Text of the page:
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Following Jesus

What Are You Willing To Stand Up For?

November 7, 2016 by

I first heard of Desmond Doss, the protagonist of Mel Gibson’s new film Hacksaw Ridge, some years ago, reading a coffee-table book about winners of the Medal of Honor. I was at the apartment of an old friend, an Army veteran who served three consecutive tours in the jungles of Vietnam. The air that evening was stodgy with the sour scent of his cat’s litter box and the smoke of cheap cherry cigarillos. We sat in attentive stillness.

My friend’s focus on his TV was disrupted as I put down the book in astonishment and shared what I was reading. Doss’s exploits – saving a reputed seventy-five lives during a battle on Okinawa in April 1945 – were astonishing. That he did it while refusing to carry a weapon because of his religious conscientious objection was incredible. How did this man find the faith that enabled him to stand up for his beliefs – and not only this once, but repeatedly – and distinguish himself courageously in the most hellish of circumstances?

Less enthralled with the details of Doss’s story than me, my friend curtly responded, “Yeah, how’s that song go: ‘If you stand for nuttin’ you’ll fall for anything’” and took another sip of his Keystone Light. He proceeded to shuffle to the door in his rundown slippers to call in the cat for the night. “Here, meow, meow. . .” That was my cue to resume the silence.

I remembered that evening as I left the theater after watching Hacksaw Ridge. Since then I’d read whatever I could find about Doss’s life, and I was interested in how he would survive the Hollywood treatment. The review in the Chicago Tribune calling it “the most bloodthirsty movie about a pacifist ever made” was on point; war really is hell, but then again, I didn’t need Mel Gibson to teach me that.

movie poster

So to fully appreciate the meaning of Desmond Doss, it’s instructive to look beyond the blood and guts; the most thought-provoking parts of film actually occurred off the battlefield. There’s his interaction with his tormented father, a greatly damaged World War One veteran; his relationship with Dorothy, his nurse/girlfriend (and later wife), as she visits him in military prison; his repeated clashes with military brass and his fellow soldiers over his refusal to touch a gun. These presented me with a few questions.

Doss’s belief, founded in religious conviction, that killing was the greatest sin, was perceived as pure cowardice, as unmanly, as the sign of feeble character. But what defines courage? It’s not a one-dimensional virtue, all hard-bitten muscle and smoking firepower. What about moral bravery, that concealed strength to stand alone for something that means something to you? It won’t make you popular and it’s harder to attain, but in the end it has perhaps more of an enduring consequence. Through his steadfastness and faith, and through his actions, Doss disproved those previous judgments, to the point where even the President of the United States took notice.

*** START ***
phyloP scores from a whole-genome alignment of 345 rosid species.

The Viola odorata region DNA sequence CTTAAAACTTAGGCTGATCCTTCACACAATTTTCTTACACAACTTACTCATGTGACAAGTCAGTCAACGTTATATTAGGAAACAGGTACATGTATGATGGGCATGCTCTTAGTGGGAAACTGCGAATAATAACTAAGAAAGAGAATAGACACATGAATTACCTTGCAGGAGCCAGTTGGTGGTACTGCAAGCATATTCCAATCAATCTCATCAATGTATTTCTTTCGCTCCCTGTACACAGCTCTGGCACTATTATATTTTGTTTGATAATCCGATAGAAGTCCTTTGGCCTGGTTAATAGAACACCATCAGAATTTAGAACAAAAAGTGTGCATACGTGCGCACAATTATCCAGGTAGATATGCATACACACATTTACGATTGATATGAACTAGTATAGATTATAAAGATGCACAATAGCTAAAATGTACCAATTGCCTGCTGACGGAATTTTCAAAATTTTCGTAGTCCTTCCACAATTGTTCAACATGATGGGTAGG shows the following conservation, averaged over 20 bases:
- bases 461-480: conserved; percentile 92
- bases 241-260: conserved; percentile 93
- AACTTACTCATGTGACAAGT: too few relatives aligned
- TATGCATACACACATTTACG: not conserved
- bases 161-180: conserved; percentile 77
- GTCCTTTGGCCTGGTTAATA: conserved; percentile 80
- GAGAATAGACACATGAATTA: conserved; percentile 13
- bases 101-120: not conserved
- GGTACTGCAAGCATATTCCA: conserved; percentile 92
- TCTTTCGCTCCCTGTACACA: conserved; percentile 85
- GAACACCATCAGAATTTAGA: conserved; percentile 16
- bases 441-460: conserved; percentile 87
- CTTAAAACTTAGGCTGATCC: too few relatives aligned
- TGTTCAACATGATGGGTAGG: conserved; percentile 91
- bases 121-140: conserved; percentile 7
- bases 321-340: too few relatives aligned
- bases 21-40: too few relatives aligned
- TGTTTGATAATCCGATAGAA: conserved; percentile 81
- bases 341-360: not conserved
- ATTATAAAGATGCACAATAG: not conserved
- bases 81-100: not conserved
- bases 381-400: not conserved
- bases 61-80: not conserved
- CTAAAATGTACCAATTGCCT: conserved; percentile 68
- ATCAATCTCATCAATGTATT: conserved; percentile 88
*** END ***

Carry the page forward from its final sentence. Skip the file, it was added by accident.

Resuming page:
Hacksaw made me think about the importance of having conviction, of being wholehearted in my own conscience, of truly knowing right from wrong, and letting that guide me and, in the end, define me. I was reminded of Martin Luther’s resolute words as he stood before his own tribunal: “I am bound by the scriptures I have quoted and my conscience is captive to the word of God. I cannot and I will not recant anything, since it is neither safe nor right to go against conscience."

I tried to explain all this to my inquisitive ten-year-old son as we sat together after I got home. He still has a few years to go before I show him any Mel Gibson movies, but he was curious about it, and I took a moment to share my thoughts with him. Not only my thoughts on the film, but also my fatherly hopes for him as he grows into manhood.

I remembered again my friend the Vietnam vet and cat lover. He knew my son – and me – well, and he’d often quoted Proverbs 22:6 to me: “Train up a child in the way he should go; even when he is old he will not depart from it.” Doss’s father did exactly this, presenting to him, in boyhood, an illustrated copy of the Ten Commandments. It depicted Cain killing his brother Abel. Doss later said, “And when I looked at that picture, I came to the Sixth Commandment, ‘Thou shalt not kill,’ . . . I wondered, how in the world could a brother do such a thing? It put a horror in my heart of just killing, and as a result I took it personally: ‘Desmond, if you love me, you won't kill.’”

I hope my son finds his own path, guided by a very personal and grounded faith, and that he then finds the courage to hold true to this path, no matter the consequence. There’s a scene towards the end of the film in which Doss and his commanding officer have a conversation, each man carrying his weapon: Doss a Bible, the officer a rifle, each fully prepared to stand by their choice. I don’t know which weapon my son will choose, but I know I’m his best example.

The apostle Paul tells us to “Be watchful, stand firm in the faith, act like men, be strong” (1 Cor. 16:13). That’s sometimes a tall order, but as Doss shows us, difficulty is no excuse. Which weapon will you pick up, and how many lives will you save?

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About the author

Jason Landsel

Jason Landsel

Jason lives in upstate New York at the Woodcrest Bruderhof.

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  • good article

    Tom